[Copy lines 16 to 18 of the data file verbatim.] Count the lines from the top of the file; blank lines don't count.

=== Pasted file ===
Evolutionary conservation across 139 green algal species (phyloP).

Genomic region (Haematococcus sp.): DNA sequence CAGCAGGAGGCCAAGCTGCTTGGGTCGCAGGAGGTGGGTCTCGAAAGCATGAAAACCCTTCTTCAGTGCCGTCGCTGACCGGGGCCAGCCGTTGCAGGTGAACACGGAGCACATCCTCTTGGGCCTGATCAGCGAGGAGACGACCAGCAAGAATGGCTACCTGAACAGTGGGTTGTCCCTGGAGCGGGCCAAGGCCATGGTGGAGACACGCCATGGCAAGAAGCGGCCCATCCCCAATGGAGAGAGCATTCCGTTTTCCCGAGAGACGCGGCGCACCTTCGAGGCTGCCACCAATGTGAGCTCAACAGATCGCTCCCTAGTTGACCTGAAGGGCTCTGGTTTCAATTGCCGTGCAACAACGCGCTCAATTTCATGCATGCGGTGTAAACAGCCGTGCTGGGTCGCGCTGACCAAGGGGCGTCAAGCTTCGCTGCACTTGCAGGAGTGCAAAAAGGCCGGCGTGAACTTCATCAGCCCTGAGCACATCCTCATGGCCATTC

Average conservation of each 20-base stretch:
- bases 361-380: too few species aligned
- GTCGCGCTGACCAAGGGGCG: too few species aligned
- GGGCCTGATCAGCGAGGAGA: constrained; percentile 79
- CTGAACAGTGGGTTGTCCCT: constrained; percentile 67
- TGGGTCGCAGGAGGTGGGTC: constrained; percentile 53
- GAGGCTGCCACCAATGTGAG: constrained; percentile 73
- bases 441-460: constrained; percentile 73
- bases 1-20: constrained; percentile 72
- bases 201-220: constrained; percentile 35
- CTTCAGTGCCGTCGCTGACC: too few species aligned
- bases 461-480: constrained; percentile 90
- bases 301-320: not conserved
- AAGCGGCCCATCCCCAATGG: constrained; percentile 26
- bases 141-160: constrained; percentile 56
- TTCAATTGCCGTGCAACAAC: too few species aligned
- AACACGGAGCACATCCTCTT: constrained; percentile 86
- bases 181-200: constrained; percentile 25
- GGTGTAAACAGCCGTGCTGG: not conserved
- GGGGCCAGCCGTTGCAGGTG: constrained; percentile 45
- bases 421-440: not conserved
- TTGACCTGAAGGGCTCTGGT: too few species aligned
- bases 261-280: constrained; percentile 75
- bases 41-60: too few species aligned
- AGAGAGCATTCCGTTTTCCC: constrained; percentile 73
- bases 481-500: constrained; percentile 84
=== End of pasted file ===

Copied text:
- AAGCGGCCCATCCCCAATGG: constrained; percentile 26
- bases 141-160: constrained; percentile 56
- TTCAATTGCCGTGCAACAAC: too few species aligned